Durham introduces five bills on illegal immigration, intends to close enforcement loopholes

Published: February 24, 2016

Tennessee State Representative Jeremy Durham (R-Franklin) introduced five pieces of legislation this month on illegal immigration.

Intended to close enforcement loopholes, the bills target specific areas of immigration policy including increased penalties on businesses that employ illegal immigrants and the forfeiture of state funding for public education institutions that allow Tennessee residency classification for non-U.S. citizens.

One piece of legislation, HB 2552, would require the forfeiture of all state funding by any public institution of higher education who classifies a student who is not a U.S. citizen as a Tennessee resident. That legislation says that, "As introduced, provides that any public institution of higher education that classifies a student, who is not a United States citizen, as a Tennessee resident for purposes of charging in-state tuition forfeits all state funding."

Under the current wording of the legislation, the children of legal residents who live in the state legally are not exempted. This means that a student who is a legal resident but not a U.S. citizen would not be eligible for in-state tuition under the current wording of the legislation, but upon questioning Durham said that it means "no instate tuition for illegal immigrants," or else the school loses funding.

Another piece of legislation Durham is proposing would prohibit local governments who interfere with federal law pertaining to immigration from receiving Department of Economic and Community Development aid.

Another would increase the penalties on businesses who employ illegal immigrants, and another would remove the current exemption from employment verification requirements for businesses employing fewer than six people.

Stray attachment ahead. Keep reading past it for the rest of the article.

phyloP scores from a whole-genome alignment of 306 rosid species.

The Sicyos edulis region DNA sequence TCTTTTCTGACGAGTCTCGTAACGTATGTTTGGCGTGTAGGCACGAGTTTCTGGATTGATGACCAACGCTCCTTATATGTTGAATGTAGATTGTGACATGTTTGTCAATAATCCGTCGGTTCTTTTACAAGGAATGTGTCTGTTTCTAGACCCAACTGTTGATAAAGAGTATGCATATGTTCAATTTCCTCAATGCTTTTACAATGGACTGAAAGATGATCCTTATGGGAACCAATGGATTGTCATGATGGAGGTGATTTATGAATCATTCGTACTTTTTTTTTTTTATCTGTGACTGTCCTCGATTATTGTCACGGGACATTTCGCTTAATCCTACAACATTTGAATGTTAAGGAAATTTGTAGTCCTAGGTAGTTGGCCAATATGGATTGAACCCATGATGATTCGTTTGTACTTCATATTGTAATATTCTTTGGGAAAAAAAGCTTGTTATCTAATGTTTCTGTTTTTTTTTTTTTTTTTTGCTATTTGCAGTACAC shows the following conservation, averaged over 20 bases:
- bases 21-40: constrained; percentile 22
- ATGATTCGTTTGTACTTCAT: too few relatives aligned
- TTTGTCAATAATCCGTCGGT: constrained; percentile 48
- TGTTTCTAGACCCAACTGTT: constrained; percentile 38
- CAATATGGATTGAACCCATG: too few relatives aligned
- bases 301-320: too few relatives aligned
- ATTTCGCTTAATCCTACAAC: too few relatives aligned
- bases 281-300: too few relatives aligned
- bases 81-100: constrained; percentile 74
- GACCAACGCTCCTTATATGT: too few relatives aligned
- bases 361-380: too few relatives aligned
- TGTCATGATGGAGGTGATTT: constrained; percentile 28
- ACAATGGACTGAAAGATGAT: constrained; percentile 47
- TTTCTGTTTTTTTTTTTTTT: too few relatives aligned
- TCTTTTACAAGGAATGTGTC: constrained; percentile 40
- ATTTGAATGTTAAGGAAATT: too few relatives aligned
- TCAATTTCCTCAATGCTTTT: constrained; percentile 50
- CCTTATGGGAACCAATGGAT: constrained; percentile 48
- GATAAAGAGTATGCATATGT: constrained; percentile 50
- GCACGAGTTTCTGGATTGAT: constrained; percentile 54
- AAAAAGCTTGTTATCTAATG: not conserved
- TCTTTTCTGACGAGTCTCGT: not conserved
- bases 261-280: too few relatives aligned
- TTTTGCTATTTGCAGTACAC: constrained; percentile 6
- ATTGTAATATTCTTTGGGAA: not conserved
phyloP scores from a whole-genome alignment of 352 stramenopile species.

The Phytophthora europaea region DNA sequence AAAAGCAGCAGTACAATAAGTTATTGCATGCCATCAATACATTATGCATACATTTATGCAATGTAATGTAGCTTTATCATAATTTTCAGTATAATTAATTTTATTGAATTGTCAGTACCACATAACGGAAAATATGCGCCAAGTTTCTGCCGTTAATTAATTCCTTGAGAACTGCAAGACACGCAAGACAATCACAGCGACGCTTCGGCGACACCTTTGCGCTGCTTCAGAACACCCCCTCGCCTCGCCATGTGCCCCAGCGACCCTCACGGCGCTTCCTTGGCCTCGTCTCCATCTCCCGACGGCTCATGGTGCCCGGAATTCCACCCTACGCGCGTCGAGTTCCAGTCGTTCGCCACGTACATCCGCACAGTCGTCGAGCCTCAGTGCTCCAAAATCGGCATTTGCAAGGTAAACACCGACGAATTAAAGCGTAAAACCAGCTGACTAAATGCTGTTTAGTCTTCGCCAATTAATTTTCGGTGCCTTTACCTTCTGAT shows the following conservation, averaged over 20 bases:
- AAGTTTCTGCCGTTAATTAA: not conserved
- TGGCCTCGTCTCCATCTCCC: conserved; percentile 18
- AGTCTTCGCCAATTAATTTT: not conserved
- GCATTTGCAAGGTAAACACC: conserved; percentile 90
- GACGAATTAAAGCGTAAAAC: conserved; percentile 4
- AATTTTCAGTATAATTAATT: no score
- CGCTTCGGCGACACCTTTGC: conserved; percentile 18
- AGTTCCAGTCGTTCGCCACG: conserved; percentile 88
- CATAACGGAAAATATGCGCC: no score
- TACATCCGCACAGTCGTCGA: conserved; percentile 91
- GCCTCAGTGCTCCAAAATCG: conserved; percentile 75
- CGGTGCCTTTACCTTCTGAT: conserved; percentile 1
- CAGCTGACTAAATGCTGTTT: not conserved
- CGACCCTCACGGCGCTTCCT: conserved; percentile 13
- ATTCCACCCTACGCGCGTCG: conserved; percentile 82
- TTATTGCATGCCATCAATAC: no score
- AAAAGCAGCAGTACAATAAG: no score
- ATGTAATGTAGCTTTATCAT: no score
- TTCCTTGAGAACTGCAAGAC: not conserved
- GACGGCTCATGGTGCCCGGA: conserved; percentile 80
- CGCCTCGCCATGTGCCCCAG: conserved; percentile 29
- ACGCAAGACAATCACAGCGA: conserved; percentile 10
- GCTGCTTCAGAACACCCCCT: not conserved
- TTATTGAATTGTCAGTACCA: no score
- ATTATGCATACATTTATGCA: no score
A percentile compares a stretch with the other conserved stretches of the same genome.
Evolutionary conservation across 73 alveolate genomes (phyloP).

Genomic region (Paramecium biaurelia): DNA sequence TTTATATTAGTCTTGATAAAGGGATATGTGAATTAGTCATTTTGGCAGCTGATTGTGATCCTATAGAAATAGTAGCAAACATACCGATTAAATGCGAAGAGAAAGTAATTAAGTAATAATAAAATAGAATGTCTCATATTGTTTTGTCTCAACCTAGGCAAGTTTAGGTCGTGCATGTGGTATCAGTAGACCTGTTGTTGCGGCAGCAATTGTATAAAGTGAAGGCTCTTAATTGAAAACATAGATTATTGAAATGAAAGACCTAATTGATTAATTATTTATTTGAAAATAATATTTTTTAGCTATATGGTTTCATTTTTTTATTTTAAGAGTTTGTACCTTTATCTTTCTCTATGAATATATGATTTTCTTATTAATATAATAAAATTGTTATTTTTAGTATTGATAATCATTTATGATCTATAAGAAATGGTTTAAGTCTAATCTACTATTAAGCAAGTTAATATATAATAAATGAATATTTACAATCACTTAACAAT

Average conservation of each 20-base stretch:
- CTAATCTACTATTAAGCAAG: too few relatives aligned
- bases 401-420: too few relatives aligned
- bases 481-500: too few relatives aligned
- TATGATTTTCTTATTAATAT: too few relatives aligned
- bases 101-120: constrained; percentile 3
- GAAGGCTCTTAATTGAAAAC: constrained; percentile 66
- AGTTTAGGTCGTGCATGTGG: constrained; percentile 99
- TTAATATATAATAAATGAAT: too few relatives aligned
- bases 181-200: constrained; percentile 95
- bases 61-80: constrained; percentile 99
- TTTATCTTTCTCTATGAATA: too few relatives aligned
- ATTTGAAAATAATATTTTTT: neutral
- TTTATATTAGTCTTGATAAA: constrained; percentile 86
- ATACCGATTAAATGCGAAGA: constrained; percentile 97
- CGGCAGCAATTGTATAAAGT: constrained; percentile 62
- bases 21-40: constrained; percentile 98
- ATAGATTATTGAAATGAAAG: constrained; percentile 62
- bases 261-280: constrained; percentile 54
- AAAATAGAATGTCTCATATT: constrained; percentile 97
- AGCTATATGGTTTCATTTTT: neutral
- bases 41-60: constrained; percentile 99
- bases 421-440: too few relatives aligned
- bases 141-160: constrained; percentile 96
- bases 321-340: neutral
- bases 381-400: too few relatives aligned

The last piece would require the Department of Labor and Workforce Development to report the total number of final orders associated with illegal immigrant employment to the general assembly.

"While Tennessee is forced to deal with the costs associated with illegal immigration, the federal government chooses to stand on the sidelines, purposefully ignoring existing legislation on these matters," Durham said.

Durham also said that individuals who have entered the country illegally or have overstayed their visas are a burden to resources and tax-payers.

"This abuse has taken resources away from people that actually need help, taken jobs from hard working people and is a massive burden to Tennessee taxpayers," he said.

According to the the most recent data from Federation for American Immigration Reform, a nonprofit that studies immigration laws and statistics, in 2013 Tennessee expenditures on illegal aliens was $547 million. The highest was in California, with expenditures of more than $21 billion. The lowest was West Virginia with $31 million in illegal alien expenditures.

That study also found that combined between education, medical assistance, law enforcement and public assistance, there was more than $28 billion in federal expenditures in 2013, with law enforcement and general expenditures having the highest levels upwards of $8 billion.

FAIR also reported that Tennessee's illegal alien population in 2007 exceeded 100,000 persons, and that at that time the taxpayer burden was about $285 million.

According to the American Immigration Council, a group that studies immigration policy, immigrants, Latinos and Asians account for about 4.7 percent of the state's population today. They also found that in 2012 unauthorized immigrants in Tennessee paid $109 million in state and local taxes, including $91.4 million in sales taxes and $17.1 million in property taxes.

Their study also states that were unauthorized immigrants in the state to have lawful, permanent residents, they would pay $119.5 million in state and local taxes, with $100.6 million in sales taxes and $18.8 million in property taxes.

Durham said that his legislation will "strengthen our ability to hold these people, as well as those who choose to employ them, accountable."

Other Senators sponsoring the bill include Jack Johnson (R-Franklin), Mae Beavers (R-Mt. Juliet), John Stevens (R-Huntingdon) and Kerry Roberts (R-Springfield).